As the 2020 crop fades into the books, growers are preparing for what’s next. For peanuts, that means looking forward with an eye on the past.
“We put our peanut planter in the shop the second week of February and started our regular pre-plant cleaning and maintenance program — lube, chains, plates, etc. — to get ready for planting,” says Hugh Dollar, partner and manager of Dollar Family Farms in Bainbridge, Georgia. “We start corn in late February so I can pick after July 4. That’s early, but I like to try to take advantage of the basis.
“We anticipate planting peanuts around April 5. Of course, that depends on soil temperatures. I won’t put any cotton seed in the ground before May 10 to help dodge storms.”
Last year, growers lost track of hurricane names. Dollar is hoping the region will catch a break in 2021.
“Obviously, you can’t do anything about the weather, but we’re cautiously encouraged by commodity prices. If they keep inching up, I think this could be a break-out year for a lot of growers. Everyone needs it. In general, growers in this area haven’t had a good year since about 2016.”
Aside from weather and price, pest management is the next variable in the mix. “We can’t completely control pest pressure, but we can manage it to a certain extent.”
Southwest Georgia is noted for sandy soils that harbor nematodes. “We have root-knot, sting, lesion and others,” Dollar says. “Root-knot is our primary problem due to our sandier soils in a lot of places. No matter what you do, they’re always there.”
Even though a substantial portion of the ground at Dollar Farms consists of sandier soil types, it’s not consistent.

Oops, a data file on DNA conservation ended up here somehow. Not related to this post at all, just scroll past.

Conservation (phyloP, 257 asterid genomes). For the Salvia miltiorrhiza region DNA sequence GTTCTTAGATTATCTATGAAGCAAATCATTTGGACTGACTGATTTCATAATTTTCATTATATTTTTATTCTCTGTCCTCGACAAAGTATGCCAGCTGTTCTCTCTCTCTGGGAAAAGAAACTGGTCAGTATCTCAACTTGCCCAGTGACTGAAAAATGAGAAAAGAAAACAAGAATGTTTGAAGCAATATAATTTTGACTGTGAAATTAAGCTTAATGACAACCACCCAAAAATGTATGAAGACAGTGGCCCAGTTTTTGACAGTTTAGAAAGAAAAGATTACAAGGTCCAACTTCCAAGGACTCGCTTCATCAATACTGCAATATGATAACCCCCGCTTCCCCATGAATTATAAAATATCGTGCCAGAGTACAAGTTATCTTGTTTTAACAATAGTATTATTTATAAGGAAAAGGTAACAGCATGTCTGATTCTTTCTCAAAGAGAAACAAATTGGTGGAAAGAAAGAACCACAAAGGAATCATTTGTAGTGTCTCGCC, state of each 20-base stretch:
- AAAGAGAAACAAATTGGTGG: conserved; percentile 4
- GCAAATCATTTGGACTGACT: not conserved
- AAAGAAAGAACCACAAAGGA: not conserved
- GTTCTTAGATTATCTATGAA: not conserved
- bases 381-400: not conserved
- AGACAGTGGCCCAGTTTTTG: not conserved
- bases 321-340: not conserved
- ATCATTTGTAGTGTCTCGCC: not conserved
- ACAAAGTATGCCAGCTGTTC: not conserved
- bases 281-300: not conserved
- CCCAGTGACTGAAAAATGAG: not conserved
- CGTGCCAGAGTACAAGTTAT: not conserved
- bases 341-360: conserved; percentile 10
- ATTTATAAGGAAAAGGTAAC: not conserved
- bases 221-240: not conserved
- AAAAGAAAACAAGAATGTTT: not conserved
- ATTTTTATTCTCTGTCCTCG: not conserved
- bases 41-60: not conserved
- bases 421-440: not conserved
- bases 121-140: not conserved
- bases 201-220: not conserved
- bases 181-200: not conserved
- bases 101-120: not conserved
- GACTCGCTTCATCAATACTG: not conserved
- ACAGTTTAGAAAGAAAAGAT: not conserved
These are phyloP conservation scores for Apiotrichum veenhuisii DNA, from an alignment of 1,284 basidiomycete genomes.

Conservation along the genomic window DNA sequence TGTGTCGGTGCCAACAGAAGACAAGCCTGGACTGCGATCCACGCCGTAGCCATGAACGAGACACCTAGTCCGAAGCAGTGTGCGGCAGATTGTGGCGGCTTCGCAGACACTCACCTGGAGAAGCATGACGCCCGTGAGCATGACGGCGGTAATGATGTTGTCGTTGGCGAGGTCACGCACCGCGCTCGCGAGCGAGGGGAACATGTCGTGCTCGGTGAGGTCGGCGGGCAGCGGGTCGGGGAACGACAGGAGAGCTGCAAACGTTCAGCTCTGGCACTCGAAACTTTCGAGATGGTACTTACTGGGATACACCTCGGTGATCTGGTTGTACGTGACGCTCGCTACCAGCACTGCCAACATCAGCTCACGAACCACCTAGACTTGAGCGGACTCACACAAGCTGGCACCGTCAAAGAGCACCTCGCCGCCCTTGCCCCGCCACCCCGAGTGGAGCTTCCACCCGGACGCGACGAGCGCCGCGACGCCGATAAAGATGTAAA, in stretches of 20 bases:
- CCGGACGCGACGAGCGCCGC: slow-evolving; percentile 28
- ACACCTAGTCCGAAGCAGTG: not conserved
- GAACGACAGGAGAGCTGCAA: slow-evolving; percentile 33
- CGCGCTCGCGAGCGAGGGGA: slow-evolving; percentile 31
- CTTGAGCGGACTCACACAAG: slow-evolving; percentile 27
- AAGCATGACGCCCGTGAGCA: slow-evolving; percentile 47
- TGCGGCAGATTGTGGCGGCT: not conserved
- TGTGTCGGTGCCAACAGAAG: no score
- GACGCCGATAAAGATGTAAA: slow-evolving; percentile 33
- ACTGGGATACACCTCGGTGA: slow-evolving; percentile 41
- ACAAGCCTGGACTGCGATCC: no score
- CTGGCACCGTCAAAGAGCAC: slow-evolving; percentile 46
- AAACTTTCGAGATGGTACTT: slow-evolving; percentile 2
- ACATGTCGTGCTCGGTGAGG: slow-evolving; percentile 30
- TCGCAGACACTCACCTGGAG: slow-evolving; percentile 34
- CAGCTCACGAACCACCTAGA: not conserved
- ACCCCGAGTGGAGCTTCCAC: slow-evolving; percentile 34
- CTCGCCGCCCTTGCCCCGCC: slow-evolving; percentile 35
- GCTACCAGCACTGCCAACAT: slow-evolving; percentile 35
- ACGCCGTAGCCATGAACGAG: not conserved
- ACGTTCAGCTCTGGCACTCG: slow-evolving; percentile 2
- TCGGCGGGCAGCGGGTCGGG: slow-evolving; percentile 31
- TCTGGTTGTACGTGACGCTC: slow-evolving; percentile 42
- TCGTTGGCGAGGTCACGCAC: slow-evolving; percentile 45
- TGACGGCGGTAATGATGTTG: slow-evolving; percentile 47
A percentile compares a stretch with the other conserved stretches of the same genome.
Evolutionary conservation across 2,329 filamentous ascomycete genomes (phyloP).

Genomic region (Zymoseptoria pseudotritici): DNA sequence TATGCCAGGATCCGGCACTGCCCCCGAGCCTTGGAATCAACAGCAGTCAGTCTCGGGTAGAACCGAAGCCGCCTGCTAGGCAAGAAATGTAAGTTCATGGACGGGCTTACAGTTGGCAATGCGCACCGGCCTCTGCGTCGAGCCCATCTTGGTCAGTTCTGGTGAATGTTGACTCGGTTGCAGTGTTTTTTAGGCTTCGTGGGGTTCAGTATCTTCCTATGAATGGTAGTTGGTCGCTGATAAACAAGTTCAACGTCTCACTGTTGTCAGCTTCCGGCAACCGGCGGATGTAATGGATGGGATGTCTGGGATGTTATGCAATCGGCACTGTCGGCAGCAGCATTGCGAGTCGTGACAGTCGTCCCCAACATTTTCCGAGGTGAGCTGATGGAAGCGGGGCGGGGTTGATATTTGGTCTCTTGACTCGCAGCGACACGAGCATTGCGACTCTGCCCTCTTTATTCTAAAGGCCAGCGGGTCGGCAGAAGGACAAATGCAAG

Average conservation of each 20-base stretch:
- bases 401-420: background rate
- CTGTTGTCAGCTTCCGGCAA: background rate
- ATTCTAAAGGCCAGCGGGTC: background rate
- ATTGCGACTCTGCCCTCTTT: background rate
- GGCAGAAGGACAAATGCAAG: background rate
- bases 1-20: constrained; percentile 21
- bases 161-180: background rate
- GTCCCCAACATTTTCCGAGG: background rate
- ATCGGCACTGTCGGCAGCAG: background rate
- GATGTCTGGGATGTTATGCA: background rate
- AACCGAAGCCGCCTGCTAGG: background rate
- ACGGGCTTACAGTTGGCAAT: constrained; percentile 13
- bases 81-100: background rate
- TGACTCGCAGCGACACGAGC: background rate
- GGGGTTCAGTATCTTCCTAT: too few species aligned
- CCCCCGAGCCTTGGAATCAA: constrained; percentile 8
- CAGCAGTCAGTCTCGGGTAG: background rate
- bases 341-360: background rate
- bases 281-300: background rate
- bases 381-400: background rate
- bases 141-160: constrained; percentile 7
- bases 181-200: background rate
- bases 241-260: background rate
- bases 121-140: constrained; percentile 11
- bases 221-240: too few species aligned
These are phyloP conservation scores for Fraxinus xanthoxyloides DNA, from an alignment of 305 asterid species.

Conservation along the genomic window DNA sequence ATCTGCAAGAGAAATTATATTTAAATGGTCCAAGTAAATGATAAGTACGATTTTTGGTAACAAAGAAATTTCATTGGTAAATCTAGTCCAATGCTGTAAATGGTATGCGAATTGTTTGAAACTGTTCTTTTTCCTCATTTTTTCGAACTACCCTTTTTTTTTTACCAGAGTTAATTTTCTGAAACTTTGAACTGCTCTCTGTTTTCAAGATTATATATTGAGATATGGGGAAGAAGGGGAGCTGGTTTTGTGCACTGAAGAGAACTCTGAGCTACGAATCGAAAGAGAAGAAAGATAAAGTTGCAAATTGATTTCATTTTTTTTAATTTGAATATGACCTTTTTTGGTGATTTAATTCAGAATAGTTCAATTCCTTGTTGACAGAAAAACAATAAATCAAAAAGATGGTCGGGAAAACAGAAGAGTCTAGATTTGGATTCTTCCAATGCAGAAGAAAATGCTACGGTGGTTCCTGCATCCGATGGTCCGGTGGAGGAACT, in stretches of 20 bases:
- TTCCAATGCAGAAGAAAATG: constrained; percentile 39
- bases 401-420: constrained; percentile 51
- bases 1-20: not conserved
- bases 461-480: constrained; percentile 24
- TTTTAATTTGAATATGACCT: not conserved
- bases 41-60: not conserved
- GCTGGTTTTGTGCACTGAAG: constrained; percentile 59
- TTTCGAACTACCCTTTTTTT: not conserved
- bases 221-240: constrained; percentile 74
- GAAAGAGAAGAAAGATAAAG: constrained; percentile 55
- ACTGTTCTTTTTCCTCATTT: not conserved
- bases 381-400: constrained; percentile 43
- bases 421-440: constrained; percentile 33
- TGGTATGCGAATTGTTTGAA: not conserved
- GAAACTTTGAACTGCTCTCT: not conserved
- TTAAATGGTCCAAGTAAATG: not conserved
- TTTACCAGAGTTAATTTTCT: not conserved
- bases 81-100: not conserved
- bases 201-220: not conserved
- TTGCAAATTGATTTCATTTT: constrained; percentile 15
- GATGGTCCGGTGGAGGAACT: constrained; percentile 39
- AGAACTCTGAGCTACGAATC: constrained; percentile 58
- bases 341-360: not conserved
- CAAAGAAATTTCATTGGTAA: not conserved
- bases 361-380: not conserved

“We have a range of soil types including sand, clay, heavy organic, you name it. We grow peanuts on all those soil types.”
Dollar uses rotation to help curb nematode populations, but it’s not a complete solution. “You might suppress one species for a season, but it will bounce back with another crop. We also include corn in that rotation, and in recent years, we’ve included bahiagrass.”
Nematicides are a critical input regardless of rotation. In years past, the Dollars used Telone for nematode control.
“It’s just not economically feasible anymore,” Dollar says. “Not only that, it’s a headache to deal with. You can run your employees ragged trying to manage it. When aldicarb came back on the market, we jumped at the chance to switch to back to it.”
Dollar uses AgLogic aldicarb on both his peanuts and cotton. He applies 7 pounds per acre on peanuts and 3 pounds per acre on cotton.
“In both crops, it helps us immensely with nematode control as well as thrips control,” he says. “In terms of nematodes, it picks up a wide range of species, so it’s useful on all of our soil types.”
While there are inexpensive options available to control thrips, the use of AgLogic aldicarb to control nematodes also picks up that pest, largely negating the need to use foliar applications.
“I would say nematodes are our most worrisome pest, but you have to keep an eye on thrips. They can be destructive, even well into the season. With AgLogic under the crop, we don’t have to worry about it very much. And it’s always a plus if you can keep from running a spray rig through the field.”
Whether it’s peanuts or cotton, Dollar says compacting the growing season is a key advantage in southeast Georgia.
“The faster you can get a crop out of the field, the better. AgLogic helps us do that. It produces an earlier, healthier plant with a strong root system that is more robust.
“All of those factors help fight off nematodes and thrips and helps get that plant to the finish line a lot faster than what we typically see with other options,” he says.
With one eye on the weather, another eye on the markets and perhaps a theoretical third eye on past lessons learned, Dollar is optimistic about the upcoming season.